Publication Type

Conference Proceeding Article

Version

Postprint

Publication Date

11-2009

Abstract

The widely used C preprocessor (CPP) is generally considered a source of difficulty for understanding and maintaining C/C++ programs. The main reason for this difficulty is CPP’s purely lexical semantics, i.e., its treatment of both input and output as token streams. This can easily lead to errors that are difficult to diagnose, and it has been estimated that up to 20% of all macros are erroneous. To reduce such errors, more restrictive, replacement languages for CPP have been proposed to limit expanded macros to be valid C syntactic units. However, there is no practical tool that can effectively validate CPP macros in legacy applications. In this paper, we introduce a novel, general characterization of inconsistent macro usage as a strong indicator of macro errors. Our key insight is that all applications of the same macro should behave similarly. In particular, we map each macro call c in a source file f to c’s normalized syntactic constructs within the abstract syntax tree (AST) for f’s preprocessed source, and use syntactic similarity as the basis for comparing macro calls of the same macro definition. Utilizing this characterization, we have developed an efficient algorithm to statically validate macro usage in C/C++ programs. We have implemented the algorithm; evaluation results show that our tool is effective in detecting common macro-related errors and reports few false positives, making it a practical tool for validating macro usage.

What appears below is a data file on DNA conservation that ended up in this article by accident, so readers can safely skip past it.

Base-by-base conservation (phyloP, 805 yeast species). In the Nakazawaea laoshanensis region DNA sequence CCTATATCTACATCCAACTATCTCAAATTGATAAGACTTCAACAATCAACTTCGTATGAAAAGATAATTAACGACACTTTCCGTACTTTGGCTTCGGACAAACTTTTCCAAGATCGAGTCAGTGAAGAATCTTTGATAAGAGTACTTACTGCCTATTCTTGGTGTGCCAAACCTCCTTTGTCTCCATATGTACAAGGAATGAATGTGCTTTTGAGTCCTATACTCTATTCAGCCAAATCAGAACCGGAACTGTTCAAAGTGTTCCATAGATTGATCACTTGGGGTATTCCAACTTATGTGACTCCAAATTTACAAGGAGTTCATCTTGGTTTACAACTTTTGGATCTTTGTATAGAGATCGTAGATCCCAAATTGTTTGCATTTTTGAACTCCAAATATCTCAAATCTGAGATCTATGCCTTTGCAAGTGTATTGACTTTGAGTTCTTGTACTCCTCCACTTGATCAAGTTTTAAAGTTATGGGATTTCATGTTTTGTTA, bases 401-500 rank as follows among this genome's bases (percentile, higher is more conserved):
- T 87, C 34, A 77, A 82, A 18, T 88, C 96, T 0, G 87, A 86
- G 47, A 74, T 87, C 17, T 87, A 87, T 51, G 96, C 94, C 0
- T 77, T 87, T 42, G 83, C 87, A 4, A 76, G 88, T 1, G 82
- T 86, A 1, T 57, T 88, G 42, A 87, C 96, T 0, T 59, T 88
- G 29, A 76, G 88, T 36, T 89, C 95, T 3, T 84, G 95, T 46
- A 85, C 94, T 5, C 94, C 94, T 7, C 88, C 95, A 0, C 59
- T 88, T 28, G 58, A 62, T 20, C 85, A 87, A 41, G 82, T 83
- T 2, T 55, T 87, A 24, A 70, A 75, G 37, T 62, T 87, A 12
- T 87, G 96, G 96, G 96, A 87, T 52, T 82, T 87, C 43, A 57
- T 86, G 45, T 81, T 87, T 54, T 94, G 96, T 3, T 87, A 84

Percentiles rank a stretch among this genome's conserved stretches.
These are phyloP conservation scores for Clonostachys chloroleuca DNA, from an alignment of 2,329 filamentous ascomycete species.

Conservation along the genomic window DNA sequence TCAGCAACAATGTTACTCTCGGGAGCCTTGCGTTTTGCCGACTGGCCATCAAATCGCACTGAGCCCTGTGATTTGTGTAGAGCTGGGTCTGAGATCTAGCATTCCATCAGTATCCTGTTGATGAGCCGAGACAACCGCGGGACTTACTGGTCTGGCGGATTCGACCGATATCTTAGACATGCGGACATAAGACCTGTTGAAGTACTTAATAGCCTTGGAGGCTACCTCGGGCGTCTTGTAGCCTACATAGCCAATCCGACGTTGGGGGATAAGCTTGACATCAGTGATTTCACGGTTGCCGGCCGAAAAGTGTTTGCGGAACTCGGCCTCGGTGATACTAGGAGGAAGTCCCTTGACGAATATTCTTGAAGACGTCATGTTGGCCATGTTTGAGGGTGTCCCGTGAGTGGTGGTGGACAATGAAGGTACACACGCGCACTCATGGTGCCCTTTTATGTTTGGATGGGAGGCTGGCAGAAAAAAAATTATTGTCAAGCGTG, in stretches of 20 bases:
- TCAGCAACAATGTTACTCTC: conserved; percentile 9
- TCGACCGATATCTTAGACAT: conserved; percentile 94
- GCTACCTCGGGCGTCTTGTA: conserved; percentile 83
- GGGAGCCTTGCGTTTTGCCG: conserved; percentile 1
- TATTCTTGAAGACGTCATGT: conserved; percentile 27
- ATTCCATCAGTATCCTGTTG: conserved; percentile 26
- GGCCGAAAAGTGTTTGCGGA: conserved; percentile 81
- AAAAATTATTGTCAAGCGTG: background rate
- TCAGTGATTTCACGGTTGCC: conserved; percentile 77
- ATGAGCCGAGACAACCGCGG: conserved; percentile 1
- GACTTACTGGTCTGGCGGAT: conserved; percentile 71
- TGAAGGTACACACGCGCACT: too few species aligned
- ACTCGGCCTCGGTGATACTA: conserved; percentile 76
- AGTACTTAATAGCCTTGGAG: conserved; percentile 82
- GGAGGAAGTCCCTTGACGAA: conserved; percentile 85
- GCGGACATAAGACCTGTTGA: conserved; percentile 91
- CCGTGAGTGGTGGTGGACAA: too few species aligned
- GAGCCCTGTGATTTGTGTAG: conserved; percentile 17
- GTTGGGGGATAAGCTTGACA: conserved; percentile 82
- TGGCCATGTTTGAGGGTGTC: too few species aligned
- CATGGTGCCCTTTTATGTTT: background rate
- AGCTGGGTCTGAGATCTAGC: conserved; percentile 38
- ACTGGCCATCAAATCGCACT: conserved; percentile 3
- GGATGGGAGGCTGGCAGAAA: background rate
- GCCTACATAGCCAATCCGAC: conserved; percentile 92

Keywords

preprossing, macro errors, inconsistencies

Discipline

Software Engineering

Research Areas

Software and Cyber-Physical Systems

Publication

2009 IEEE/ACM International Conference on Automated Software Engineering: ASE 2009: Proceedings: Auckland, New Zealand, 16-20 November 2009

First Page

149

Last Page

160

ISBN

9780769538914

Identifier

10.1109/ASE.2009.75

Publisher

IEEE Computer Society

City or Country

Los Alamitos, CA

Copyright Owner and License

Authors

Creative Commons License

Creative Commons Attribution-Noncommercial-No Derivative Works 4.0 License
This work is licensed under a Creative Commons Attribution-Noncommercial-No Derivative Works 4.0 License.

Additional URL

http://doi.org/10.1109/ASE.2009.75

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